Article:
Just as many people, businesses, and congregations work to make their physical facilities accessible to people with disabilities, they also strive to make their on-line presence accessible. We believe that all church facilities, including on-line sites, should be accessible and inclusive so that everyone can receive the information and inspiration that our congregations work to provide. And just as physical accessibility takes some care, and reaches beyond the obvious, so does on-line accessibility.
There are rules and procedures and coding, but accessibility is an art that requires imagination, understanding, and empathy to make it work well. One needs to anticipate problems and look a variety of possibilities. In buildings and on-line, a small mistake in one area can create a vast amount of difficulty all around. Therefore it also requires knowledge to implement properly. Persons with visual impairments cannot access many sites because they use screen readers to hear, rather than see, the site. People who are Deaf cannot hear sound clips. And those with slower connections or old browsers are often unable to view some new features or elaborate graphics.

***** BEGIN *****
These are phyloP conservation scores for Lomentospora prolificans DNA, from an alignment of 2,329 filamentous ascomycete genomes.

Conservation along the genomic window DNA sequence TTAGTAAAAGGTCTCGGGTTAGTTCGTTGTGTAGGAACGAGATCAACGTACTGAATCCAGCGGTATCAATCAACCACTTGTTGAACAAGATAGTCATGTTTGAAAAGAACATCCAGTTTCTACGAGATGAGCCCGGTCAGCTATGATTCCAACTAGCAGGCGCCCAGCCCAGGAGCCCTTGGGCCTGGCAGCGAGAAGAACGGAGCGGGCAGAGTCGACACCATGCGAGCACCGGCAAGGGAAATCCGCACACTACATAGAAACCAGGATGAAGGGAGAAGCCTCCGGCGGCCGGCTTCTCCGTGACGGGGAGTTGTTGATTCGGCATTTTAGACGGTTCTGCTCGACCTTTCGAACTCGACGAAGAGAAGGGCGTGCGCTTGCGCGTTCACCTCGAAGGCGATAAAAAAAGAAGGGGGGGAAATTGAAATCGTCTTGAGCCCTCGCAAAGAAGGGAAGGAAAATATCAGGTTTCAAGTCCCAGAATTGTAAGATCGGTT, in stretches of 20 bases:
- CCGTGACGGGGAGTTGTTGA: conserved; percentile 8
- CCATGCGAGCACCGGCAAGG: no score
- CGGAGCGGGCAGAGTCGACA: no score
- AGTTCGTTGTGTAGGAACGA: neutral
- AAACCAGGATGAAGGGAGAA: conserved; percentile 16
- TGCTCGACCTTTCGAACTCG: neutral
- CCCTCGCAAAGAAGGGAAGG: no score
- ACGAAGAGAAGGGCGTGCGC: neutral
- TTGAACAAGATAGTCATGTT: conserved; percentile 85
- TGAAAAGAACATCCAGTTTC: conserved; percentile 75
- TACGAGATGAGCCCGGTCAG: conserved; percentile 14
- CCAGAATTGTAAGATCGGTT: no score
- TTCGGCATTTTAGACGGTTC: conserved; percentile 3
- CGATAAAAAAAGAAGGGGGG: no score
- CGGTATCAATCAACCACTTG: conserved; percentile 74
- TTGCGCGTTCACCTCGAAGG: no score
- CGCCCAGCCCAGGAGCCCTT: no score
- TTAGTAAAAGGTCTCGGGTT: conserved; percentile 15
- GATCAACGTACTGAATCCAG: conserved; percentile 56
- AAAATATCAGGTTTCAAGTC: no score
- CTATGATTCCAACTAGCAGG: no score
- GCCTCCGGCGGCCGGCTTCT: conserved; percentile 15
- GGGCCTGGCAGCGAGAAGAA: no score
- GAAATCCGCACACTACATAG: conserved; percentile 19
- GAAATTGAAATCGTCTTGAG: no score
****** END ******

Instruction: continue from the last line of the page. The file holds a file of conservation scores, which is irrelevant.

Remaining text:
One way to approach accessibility is to offer one version of the site that is accessible. Another, less preferred method, is to offer multiple versions of a page. One problem with this approach is that alternate versions are often not updated when the primary one is updated. It's also a lot of extra work, since most accessibility features can be incorporated into any page.
Basic standards for accessibility can be found at the Web Accessibility Initiative of the World Wide Web Consortium (W3C). This site is frequently updated, and readers can subscribe to an RSS feed to be notified of updates.
One problem with accessibility is that it isn't always mentioned in publications and educational materials, which often focus on the latest design, how to incorporate more “bells and whistles,” or boosting audience and sales numbers. So it will take some ongoing thought, careful questions, and — as we often advocate — practical tests with affected users to maintain inclusive practices.
When designers do think about accessibility, they often think of adding a text description where there are pictures. But accessibility for all goes far beyond that. Not everyone can use a mouse, or even a keyboard. Some people, especially those with disabilities, are limited to dial-up connections. These relatively slow connections cause problems when images are too large, and the older browsers (and computers) that some use will choke on complex instructions.
Here is a beginning list of accessible features, including those used at this site (it will continue to be expanded, and you can suggest additional points on our contact page):
A related matter is what to put on a website and where. “Welcome: 12 Church Website Tips” lists several content items relating to welcoming people with disabilities.
Some good websites and other sources that address accessibility concerns are:
Tim Vermande, March 2018